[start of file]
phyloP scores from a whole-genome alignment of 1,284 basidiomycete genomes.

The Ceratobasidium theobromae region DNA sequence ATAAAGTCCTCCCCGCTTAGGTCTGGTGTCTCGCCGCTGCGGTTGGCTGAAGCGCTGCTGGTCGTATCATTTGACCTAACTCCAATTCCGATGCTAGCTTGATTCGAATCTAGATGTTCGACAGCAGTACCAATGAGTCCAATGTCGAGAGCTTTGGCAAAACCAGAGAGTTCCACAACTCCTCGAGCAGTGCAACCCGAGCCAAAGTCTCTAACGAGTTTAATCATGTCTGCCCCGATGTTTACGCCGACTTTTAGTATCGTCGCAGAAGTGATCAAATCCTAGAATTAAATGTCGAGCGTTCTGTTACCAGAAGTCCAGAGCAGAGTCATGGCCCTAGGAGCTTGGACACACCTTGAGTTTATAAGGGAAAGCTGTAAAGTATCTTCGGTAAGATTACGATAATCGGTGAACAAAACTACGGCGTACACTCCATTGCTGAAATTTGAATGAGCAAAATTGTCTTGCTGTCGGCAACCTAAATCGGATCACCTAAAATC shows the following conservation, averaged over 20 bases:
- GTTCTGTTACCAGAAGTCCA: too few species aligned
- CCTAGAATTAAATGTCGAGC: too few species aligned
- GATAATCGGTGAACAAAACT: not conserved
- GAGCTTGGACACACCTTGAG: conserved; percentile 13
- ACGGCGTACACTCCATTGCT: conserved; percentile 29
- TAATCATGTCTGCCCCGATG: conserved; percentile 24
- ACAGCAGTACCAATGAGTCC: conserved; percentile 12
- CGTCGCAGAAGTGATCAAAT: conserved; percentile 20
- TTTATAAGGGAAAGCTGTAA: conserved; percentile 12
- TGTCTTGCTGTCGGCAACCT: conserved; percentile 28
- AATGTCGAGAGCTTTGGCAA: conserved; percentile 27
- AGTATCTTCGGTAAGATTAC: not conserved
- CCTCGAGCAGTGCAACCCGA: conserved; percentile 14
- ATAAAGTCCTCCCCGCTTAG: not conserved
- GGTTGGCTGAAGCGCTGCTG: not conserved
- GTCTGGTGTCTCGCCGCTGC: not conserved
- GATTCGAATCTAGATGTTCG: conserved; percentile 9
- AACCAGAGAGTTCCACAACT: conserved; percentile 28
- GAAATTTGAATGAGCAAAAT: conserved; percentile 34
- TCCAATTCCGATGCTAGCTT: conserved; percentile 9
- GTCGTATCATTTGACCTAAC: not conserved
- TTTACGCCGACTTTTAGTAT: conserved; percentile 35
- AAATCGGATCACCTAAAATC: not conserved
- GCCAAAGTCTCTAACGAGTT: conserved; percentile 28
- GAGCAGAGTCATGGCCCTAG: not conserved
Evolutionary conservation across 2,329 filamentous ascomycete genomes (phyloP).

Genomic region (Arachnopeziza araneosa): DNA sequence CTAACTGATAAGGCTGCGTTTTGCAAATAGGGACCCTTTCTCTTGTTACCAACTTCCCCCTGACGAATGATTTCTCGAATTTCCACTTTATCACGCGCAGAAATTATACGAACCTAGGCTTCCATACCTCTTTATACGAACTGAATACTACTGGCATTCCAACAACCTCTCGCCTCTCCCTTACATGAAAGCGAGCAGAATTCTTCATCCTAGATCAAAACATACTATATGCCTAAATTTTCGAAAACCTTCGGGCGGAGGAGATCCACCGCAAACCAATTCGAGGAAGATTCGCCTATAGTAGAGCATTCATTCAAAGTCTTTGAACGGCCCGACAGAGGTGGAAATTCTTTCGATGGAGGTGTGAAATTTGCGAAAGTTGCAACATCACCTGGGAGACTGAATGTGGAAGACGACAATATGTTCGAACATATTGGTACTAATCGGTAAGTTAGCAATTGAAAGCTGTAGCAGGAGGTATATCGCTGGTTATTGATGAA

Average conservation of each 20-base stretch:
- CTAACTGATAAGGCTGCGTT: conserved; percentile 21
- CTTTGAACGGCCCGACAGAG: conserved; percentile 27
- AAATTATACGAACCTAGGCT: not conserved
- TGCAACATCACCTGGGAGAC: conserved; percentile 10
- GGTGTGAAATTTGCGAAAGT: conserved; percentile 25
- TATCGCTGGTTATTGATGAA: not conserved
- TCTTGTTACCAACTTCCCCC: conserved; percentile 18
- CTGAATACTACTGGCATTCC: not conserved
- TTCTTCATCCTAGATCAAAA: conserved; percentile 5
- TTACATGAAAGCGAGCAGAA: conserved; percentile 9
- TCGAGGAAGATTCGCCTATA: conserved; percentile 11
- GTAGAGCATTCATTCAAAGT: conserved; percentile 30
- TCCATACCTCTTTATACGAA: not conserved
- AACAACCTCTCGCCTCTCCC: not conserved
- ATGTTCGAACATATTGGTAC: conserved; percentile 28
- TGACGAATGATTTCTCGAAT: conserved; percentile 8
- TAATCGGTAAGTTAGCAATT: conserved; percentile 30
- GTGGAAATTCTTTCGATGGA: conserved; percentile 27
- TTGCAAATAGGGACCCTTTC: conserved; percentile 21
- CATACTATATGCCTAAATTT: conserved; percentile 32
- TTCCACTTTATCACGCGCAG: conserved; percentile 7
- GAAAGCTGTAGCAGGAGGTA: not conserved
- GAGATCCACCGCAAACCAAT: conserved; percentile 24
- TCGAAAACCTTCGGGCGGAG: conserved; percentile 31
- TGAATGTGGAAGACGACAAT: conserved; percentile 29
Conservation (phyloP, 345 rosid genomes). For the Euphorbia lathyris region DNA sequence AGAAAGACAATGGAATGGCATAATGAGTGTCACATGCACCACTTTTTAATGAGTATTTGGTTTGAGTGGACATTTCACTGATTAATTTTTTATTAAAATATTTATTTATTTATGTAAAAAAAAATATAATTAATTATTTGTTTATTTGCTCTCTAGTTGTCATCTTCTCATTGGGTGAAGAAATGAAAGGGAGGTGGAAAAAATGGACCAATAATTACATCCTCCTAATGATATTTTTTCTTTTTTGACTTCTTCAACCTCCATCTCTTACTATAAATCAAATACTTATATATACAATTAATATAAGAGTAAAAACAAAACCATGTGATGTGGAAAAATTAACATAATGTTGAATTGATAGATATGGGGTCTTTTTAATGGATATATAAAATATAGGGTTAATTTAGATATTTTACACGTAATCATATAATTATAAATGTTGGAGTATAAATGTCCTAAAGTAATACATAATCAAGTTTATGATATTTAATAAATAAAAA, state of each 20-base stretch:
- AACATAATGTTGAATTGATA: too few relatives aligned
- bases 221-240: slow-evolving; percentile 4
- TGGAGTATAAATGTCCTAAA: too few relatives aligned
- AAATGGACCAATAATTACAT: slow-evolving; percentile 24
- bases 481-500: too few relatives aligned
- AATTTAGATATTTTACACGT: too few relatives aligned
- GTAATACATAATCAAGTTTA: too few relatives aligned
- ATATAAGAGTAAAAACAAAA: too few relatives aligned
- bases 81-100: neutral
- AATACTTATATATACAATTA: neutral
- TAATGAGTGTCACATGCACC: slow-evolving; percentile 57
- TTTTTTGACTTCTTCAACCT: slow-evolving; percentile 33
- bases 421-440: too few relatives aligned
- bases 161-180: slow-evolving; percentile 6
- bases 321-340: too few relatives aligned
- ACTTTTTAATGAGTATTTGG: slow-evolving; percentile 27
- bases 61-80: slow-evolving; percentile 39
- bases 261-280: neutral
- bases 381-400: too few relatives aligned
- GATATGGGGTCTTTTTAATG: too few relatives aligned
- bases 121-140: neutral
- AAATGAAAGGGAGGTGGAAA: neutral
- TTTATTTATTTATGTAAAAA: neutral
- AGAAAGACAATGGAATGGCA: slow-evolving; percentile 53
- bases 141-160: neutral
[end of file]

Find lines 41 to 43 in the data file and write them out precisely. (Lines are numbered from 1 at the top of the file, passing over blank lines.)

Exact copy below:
- TCGAGGAAGATTCGCCTATA: conserved; percentile 11
- GTAGAGCATTCATTCAAAGT: conserved; percentile 30
- TCCATACCTCTTTATACGAA: not conserved